Caustic Alkali Poisoning

Caustic Alkali

Commonly caustic alkalis encountered in poisoning include ammonia (usually in the form of ammonium hydroxide), carbonates of sodium and potassium, and hydroxides of sodium, potassium, and calcium. Ammonia is a colourless gas with a pungent odour. It condenses to a liquid at –33.4°C. The chemical formula is NH3. Ammonium hydroxide is a liquid containing about 30 percent ammonia. Other corrosive alkalis occur as a white powder or colourless solution.


  • Ammonia gas is used in Smelling salts.
  • Ammonium hydroxide (32.5% ammonia) is used in Paint, oil, and dirt remover, refrigerant.
  • Sodium hydroxide (caustic soda) is used in Drain cleaner, oven cleaner.
  • Potassium hydroxide (caustic potash) is also used in Drain cleaner as well as hearing aid batteries.
  • Sodium carbonate (washing soda) is used as Household cleaning agent, detergent.
  • Potassium carbonate is also used as Household cleaning agent.
  • Sodium hypochlorite is used as Household bleach.
  • Calcium hydroxide (Slaked lime) is used in Paint and industrial purpose.

Fatal Dose

  • Sodium carbonate – 30 gm
  • Potassium carbonate – 15 gm
  • Sodium hydroxide – 5 gm
  • Potassium hydroxide – 5 gm
  • Ammonia – 30 ml

Fatal Period

The fatal period is 24 hours.

Mechanism of action

  • In concentrated form, alkali acts as corrosive and in dilute form they act as irritant.
  • Strong alkali produces liquefaction necrosis and causes saponification of fats and dissolves proteins thus causing deep penetration in the tissue resulting in extensive tissue destruction.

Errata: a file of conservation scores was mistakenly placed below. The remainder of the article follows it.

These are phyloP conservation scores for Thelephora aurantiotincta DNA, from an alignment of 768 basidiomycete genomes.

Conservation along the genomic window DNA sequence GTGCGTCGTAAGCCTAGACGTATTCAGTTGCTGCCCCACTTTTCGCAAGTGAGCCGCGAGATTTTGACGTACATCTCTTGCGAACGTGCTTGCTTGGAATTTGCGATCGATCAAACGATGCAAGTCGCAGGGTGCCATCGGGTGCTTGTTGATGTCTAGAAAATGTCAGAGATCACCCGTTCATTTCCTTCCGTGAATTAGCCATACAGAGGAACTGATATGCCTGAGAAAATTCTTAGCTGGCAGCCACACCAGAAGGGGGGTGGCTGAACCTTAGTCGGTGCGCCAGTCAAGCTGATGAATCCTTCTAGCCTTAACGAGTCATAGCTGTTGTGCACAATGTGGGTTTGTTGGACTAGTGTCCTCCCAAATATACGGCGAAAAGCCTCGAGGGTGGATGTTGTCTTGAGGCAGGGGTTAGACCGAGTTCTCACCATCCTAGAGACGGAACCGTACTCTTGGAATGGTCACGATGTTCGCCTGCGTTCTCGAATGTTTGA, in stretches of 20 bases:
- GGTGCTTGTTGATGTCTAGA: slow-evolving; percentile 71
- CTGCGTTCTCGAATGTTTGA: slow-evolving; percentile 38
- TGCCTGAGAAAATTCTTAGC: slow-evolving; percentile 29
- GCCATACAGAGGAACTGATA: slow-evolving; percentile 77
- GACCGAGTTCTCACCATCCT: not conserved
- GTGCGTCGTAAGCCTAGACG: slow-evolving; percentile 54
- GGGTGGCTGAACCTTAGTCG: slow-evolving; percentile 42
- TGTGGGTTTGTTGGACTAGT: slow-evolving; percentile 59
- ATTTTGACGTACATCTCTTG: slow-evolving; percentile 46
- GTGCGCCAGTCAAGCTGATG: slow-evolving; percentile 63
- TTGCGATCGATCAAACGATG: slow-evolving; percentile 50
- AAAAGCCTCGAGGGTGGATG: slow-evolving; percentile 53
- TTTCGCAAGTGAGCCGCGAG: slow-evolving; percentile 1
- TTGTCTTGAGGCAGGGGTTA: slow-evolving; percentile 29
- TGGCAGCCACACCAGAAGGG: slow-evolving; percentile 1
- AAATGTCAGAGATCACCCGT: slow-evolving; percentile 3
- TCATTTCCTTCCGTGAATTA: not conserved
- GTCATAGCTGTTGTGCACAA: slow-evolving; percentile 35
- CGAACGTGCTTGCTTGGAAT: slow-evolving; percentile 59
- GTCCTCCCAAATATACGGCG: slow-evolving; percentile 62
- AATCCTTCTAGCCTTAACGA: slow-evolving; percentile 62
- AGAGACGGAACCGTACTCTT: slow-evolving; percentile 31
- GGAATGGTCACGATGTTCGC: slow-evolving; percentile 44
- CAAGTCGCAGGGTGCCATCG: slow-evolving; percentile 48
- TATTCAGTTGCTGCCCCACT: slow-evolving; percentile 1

• Productions of ulcers are more common.
  • Oesophagus is more commonly affected than stomach resulting in stricture formation or perforation.
  • Type of material ingested may result in varying degree and location of injury.

Sign and Symptoms


Causes chemical burns of the skin with skin showing grayish, soapy, necrotic areas without charring.


  • Irritation of eyes and watering
  • Cough
  • Breathlessness
  • Respiratory tract gets edematous and inflamed.
  • Laryngeal edema or spasm may occur causing death.


  • Caustic taste
  • Burning pain
  • Abdominal pain
  • Vomiting and vomitus is alkaline in reaction.
  • Diarrhea
  • Tenesmus
  • The lips, mucous membrane of oral cavity, and the tongue appears soft, swollen, bleached and bogy.
  • The mucosa of GIT is swollen, soft, grayish or bleached and sloughs easily.
  • Esophagus is affected commonly than stomach and results in dysphagia, drooling and hematemesis.
  • Alkali induced injury of esophagus.



Wash the affected area with copious water.


  • Milk or water may be given to dilute the alkali.
  • Induction of Emesis is contraindicated as the procedure may precipitate convulsions.
  • Gastric lavage may be carried out after protecting air way.
  • Neutralization with acid as it may cause exothermic reaction and increases the risk of perforation.
  • Assess the injury of esophagus by esophagoscopy.
  • Especially in the case of ammonia, Respiratory distress may require endotracheal intubation, cricothyroidotomy, or tracheostomy, depending on severity.
  • Oxygen must be administered if necessary.
  • Withhold all oral feeds initially.
  • Assess fluid and electrolyte balance.
  • Alkali injuries to the eye and skin should be irrigated copiously with water or saline for at least 20 to 30 minutes also Ophthalmologic consultation is mandatory. Topical antibiotics and steroids may be also effective.
  • Rest Symptomatic measures should be taken.